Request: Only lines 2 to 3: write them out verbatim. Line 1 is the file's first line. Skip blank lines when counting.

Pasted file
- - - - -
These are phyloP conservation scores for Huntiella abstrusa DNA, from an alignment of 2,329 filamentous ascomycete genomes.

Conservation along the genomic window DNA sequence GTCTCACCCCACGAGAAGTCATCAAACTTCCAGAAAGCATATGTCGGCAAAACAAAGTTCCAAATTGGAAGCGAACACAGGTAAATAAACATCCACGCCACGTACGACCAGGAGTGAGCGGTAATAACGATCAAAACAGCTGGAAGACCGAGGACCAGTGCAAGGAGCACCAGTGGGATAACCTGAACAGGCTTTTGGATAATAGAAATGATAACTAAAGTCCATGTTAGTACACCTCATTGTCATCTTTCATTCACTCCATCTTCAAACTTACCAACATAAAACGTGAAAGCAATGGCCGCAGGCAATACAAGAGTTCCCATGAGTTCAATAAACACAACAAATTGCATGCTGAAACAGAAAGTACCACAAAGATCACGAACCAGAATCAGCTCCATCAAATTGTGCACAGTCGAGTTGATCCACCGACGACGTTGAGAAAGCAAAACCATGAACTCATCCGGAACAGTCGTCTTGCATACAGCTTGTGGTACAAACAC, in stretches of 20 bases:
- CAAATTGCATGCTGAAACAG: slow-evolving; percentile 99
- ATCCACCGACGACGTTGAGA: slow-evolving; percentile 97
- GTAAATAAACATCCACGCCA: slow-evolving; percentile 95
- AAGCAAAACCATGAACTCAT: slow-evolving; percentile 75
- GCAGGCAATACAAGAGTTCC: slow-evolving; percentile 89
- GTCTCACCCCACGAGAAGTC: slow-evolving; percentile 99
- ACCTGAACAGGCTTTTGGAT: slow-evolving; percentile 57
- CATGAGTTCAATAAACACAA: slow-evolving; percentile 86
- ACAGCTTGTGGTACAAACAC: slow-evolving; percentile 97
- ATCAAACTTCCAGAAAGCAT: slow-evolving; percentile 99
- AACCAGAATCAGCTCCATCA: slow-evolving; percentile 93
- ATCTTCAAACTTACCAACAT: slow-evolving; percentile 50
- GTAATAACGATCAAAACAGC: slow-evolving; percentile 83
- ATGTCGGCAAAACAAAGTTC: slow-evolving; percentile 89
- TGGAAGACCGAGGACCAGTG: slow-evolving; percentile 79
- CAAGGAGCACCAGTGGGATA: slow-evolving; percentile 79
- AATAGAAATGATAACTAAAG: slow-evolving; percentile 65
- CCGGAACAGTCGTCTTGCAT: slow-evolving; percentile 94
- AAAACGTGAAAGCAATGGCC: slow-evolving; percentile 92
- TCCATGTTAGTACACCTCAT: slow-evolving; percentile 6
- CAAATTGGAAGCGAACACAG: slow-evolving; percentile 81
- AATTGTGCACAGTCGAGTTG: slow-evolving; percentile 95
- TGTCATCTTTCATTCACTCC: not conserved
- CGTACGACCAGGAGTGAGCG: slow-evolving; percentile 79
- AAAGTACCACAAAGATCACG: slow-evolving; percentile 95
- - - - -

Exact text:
Conservation along the genomic window DNA sequence GTCTCACCCCACGAGAAGTCATCAAACTTCCAGAAAGCATATGTCGGCAAAACAAAGTTCCAAATTGGAAGCGAACACAGGTAAATAAACATCCACGCCACGTACGACCAGGAGTGAGCGGTAATAACGATCAAAACAGCTGGAAGACCGAGGACCAGTGCAAGGAGCACCAGTGGGATAACCTGAACAGGCTTTTGGATAATAGAAATGATAACTAAAGTCCATGTTAGTACACCTCATTGTCATCTTTCATTCACTCCATCTTCAAACTTACCAACATAAAACGTGAAAGCAATGGCCGCAGGCAATACAAGAGTTCCCATGAGTTCAATAAACACAACAAATTGCATGCTGAAACAGAAAGTACCACAAAGATCACGAACCAGAATCAGCTCCATCAAATTGTGCACAGTCGAGTTGATCCACCGACGACGTTGAGAAAGCAAAACCATGAACTCATCCGGAACAGTCGTCTTGCATACAGCTTGTGGTACAAACAC, in stretches of 20 bases:
- CAAATTGCATGCTGAAACAG: slow-evolving; percentile 99